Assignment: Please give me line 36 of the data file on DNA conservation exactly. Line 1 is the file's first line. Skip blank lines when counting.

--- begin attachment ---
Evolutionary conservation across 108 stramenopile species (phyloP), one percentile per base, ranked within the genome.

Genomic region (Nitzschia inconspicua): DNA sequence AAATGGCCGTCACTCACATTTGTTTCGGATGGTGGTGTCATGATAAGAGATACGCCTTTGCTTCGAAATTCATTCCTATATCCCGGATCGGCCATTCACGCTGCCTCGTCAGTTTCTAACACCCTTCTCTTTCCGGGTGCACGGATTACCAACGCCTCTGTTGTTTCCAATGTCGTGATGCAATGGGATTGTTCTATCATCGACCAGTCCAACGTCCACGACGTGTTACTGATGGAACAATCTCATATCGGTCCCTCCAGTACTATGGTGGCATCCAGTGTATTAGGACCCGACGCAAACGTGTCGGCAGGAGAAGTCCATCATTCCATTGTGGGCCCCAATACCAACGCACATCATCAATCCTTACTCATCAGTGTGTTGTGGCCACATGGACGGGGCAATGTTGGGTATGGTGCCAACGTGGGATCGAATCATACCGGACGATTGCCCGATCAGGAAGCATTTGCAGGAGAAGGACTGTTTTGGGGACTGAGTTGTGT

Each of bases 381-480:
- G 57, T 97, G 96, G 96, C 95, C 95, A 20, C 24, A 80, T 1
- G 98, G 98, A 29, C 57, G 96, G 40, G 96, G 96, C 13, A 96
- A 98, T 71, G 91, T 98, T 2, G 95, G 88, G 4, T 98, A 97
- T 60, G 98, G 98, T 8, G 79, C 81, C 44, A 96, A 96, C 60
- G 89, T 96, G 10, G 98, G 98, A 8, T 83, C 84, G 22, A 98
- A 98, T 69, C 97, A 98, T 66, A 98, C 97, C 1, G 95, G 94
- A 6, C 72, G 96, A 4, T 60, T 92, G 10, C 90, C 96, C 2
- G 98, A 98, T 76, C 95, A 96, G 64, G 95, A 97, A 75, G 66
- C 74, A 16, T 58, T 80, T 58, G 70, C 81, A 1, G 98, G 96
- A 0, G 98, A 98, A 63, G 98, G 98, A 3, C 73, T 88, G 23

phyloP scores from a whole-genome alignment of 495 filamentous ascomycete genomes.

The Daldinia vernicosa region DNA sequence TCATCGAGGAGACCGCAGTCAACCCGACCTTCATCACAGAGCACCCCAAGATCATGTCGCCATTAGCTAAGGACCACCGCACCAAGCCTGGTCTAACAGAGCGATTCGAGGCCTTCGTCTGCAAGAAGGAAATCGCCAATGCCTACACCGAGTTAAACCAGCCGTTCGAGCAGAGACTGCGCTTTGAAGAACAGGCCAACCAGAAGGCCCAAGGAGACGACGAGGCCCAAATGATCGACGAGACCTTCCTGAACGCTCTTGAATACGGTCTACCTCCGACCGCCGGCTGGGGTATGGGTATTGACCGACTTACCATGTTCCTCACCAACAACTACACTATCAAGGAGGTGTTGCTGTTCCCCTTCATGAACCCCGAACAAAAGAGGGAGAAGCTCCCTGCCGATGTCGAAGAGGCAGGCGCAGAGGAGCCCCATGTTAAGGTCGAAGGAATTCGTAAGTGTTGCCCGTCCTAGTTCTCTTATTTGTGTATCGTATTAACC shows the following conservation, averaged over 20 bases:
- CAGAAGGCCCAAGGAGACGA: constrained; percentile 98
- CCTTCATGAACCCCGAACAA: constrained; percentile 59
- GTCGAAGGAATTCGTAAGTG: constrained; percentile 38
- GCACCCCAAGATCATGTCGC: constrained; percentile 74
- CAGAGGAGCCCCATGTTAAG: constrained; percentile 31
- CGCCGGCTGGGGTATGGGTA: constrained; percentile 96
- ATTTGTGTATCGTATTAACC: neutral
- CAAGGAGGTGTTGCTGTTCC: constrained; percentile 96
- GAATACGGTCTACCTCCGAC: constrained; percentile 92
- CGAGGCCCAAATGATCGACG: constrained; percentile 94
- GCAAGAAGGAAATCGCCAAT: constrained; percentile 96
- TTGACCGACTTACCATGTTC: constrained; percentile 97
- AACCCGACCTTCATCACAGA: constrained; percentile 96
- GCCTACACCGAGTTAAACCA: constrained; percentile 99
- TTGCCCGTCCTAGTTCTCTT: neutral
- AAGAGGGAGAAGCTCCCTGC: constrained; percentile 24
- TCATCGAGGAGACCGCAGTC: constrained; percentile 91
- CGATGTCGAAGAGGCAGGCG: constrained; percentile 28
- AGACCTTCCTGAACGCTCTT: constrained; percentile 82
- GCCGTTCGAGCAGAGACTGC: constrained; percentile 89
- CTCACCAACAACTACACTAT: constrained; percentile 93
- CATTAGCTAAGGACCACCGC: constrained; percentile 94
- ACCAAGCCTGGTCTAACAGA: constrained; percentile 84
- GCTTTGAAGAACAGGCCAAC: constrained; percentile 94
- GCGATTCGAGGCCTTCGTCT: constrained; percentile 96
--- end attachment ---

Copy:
- CTCACCAACAACTACACTAT: constrained; percentile 93